Competition for mindshare among journalists today is fierce. Not only do they produce the buzz we hear, but as individual marketing targets, they receive it, as well.
Journalists are the bull's-eye for PR pros, who spend their days placing countless phone calls and carefully crafting numerous e-mails, just hoping to persuade reporters to use one "expert" or another.
So, how can PR folks elevate their experts from self-proclaimed to valuable thought leaders in the minds of reporters and editors?
There's no easy answer. Journalists constantly seek fresh, better sources. So, unless your guy is White House press secretary Tony Snow, your expert isn't likely to become the sole source of information on a given topic.
This revelation, however, should not lead your experts to despair. In fact, there are a few simple things they can do, including striving for knowledge, communicating with finesse, and being accessible; these will help them build trusting relationships with the press and increase the likelihood that they will be called upon for comment time and again.
Whether in written or verbal form, thought leaders are educators. All educators have the obligation to be scholars, seeking to continually increase their knowledge and understanding on a certain topic and embracing the opportunity to share thoughts and informed opinions with others.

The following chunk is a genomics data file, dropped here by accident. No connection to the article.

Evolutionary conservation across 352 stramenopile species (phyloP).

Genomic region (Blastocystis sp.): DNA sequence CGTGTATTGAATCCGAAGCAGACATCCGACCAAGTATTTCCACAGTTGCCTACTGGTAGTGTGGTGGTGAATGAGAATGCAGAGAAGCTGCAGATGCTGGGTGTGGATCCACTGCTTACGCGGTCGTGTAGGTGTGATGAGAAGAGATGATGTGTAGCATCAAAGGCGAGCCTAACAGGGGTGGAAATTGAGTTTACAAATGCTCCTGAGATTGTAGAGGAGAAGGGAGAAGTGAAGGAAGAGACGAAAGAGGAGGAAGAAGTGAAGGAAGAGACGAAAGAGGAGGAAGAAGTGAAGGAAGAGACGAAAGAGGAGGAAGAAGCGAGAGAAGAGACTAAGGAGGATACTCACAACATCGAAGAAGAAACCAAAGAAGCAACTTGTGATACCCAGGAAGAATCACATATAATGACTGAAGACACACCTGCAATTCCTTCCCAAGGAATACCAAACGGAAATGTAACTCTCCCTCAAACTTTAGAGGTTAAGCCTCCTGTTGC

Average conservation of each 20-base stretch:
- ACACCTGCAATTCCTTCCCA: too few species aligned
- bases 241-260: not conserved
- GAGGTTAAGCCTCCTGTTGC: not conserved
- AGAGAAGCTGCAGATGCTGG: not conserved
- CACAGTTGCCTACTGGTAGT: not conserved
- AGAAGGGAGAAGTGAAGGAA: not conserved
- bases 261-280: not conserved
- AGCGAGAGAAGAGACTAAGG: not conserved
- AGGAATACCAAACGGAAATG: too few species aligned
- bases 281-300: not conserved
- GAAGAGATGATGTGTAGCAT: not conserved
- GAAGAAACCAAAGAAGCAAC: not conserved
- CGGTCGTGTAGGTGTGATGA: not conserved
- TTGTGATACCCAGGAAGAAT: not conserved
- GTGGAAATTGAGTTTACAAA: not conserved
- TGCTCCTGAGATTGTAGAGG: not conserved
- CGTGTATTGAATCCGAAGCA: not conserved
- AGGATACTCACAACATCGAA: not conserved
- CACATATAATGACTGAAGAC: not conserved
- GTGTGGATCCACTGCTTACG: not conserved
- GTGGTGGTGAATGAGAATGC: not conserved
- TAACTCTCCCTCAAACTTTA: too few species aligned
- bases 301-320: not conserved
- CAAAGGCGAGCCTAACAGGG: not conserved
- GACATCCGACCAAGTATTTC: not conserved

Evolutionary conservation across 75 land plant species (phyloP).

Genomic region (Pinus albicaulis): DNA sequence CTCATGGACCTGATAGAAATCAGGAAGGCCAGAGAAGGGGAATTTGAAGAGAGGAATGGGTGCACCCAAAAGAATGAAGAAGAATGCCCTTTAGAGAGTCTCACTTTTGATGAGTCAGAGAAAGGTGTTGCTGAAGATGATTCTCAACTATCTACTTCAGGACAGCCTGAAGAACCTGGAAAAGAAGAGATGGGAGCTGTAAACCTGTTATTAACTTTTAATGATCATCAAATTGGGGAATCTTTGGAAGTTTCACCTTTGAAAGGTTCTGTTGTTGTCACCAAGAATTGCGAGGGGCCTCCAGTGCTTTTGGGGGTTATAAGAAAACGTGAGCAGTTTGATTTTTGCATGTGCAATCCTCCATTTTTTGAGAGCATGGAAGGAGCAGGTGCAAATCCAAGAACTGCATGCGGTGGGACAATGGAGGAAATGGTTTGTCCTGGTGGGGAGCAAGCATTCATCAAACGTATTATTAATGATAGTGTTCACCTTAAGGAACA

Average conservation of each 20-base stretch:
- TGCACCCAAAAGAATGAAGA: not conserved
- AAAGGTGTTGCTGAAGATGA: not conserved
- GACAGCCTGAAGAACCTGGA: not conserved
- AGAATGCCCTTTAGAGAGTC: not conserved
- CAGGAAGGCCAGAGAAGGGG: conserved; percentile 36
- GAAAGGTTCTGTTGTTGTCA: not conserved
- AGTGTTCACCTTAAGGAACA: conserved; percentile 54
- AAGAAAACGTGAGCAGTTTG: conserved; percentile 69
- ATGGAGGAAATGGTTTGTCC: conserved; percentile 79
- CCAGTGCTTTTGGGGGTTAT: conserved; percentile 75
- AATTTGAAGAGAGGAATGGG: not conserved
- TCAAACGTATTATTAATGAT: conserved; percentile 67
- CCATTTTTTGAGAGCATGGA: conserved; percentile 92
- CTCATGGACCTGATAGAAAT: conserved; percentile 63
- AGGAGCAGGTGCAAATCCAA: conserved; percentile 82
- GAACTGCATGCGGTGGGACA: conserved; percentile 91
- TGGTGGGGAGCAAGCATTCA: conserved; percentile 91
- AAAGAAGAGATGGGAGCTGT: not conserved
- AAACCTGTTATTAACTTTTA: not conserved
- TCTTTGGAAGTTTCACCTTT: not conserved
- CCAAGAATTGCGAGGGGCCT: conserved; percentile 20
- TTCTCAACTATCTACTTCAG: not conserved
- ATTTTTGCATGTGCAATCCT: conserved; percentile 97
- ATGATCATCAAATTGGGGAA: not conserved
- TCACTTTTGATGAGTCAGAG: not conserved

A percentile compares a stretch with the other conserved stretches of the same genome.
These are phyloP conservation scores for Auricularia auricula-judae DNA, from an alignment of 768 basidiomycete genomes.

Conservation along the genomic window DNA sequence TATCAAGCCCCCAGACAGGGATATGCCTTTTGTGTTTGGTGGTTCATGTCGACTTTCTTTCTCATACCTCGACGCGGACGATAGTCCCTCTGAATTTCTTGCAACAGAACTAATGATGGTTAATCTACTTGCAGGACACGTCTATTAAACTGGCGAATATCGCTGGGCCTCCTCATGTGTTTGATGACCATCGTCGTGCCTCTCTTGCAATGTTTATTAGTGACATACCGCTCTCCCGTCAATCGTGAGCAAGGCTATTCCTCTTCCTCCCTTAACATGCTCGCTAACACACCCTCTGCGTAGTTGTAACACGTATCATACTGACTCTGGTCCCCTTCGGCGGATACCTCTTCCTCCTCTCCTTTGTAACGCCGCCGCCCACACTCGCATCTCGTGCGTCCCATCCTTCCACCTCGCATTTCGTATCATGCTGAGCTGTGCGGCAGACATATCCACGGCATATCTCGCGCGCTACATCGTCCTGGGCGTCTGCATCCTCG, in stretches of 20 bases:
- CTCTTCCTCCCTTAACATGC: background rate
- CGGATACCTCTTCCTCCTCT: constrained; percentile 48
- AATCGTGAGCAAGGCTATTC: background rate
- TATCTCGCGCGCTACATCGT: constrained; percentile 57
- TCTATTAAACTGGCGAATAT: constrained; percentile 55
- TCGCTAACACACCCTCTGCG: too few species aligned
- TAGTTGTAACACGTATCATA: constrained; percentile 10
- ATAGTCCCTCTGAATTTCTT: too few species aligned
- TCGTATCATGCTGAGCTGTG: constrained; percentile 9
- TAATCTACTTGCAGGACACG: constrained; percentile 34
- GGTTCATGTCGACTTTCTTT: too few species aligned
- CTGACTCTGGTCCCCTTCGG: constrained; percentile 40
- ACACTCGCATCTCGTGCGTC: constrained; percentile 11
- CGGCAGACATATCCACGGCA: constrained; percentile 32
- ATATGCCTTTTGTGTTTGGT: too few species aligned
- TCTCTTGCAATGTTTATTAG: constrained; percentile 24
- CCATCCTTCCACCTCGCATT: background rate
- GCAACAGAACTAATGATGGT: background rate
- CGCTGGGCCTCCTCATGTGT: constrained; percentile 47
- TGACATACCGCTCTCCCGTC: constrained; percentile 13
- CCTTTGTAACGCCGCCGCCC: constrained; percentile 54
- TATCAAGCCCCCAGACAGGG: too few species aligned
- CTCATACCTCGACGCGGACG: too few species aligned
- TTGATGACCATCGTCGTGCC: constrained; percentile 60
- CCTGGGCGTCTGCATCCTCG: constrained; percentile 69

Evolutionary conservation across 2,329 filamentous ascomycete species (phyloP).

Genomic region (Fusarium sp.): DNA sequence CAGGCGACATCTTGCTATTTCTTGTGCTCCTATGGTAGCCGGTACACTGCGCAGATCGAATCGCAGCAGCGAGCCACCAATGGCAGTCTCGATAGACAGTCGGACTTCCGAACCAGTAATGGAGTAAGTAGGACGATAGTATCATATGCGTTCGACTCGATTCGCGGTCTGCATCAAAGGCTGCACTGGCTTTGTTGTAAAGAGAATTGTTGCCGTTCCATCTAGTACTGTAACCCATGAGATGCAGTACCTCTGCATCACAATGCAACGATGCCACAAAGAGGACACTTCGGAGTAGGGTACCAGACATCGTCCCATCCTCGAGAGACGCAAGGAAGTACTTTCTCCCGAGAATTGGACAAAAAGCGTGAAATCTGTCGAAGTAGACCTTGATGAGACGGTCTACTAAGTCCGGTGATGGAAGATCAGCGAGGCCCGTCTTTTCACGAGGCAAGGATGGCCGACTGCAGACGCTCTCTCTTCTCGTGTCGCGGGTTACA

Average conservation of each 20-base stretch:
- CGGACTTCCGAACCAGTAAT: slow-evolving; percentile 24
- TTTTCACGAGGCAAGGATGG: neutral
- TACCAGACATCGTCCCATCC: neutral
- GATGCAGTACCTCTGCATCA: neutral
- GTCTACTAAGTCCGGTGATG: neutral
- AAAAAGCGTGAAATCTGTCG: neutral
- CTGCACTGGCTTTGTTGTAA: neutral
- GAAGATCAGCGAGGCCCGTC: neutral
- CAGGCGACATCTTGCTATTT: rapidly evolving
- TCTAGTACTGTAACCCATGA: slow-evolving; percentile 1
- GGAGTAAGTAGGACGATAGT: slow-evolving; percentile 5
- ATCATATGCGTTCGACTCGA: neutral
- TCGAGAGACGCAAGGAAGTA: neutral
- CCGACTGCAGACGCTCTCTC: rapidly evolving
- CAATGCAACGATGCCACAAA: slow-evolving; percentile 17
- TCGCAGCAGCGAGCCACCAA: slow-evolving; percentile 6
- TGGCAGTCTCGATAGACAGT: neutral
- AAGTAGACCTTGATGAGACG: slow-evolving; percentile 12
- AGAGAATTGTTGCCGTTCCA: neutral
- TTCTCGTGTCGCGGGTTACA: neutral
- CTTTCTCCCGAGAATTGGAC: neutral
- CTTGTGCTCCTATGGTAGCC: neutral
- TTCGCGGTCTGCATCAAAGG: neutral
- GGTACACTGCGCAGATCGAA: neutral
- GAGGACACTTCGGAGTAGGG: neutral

One of our clients, for example, is a thought leader in business continuity and disaster recovery. He spends a large part of each day acquiring knowledge about crisis preparation, management, and recovery so that he may better educate his colleagues, clients, and the press. And, he provides his communications team with these insights and information - helping us do our job better.
Partly by nature and partly through a continued effort to improve their skills, thought leaders are effective communicators. They strive to be articulate; they lead with the headline and get to the supporting points quickly. They are also not afraid to offer their opinions - not off-the-cuff remarks, but thoughtful, educated insights. They are persuasive, yet fact-based. They understand how to utilize silence. And they're just downright enjoyable to talk with.
Thought leaders are also accessible. News waits for no one, and only those who are quick to answer when opportunity knocks will be called upon again. Sure, schedules may need to be juggled a bit to accommodate deadlines. Genuine thought leaders recognize that the value outweighs the short-term inconvenience.
So if you're thinking, "My expert would love to do this," then get on board. Work with him or her to improve interview skills, and hold regular meetings to discuss issues and trends. Identify reporters for whom your expert can offer the most benefit. And create a clear and consistent strategy to reach them. Set measurable objectives and a timeline; work the plan, and gauge the results.
Becoming a recognized thought leader doesn't happen overnight. However, if you and your specialist have the skill and desire, a disciplined communications effort can help turn your expert into the most valued and oft-cited knowledge resource: a thought leader.
Amy Littleton is VP of KemperLesnik Communications.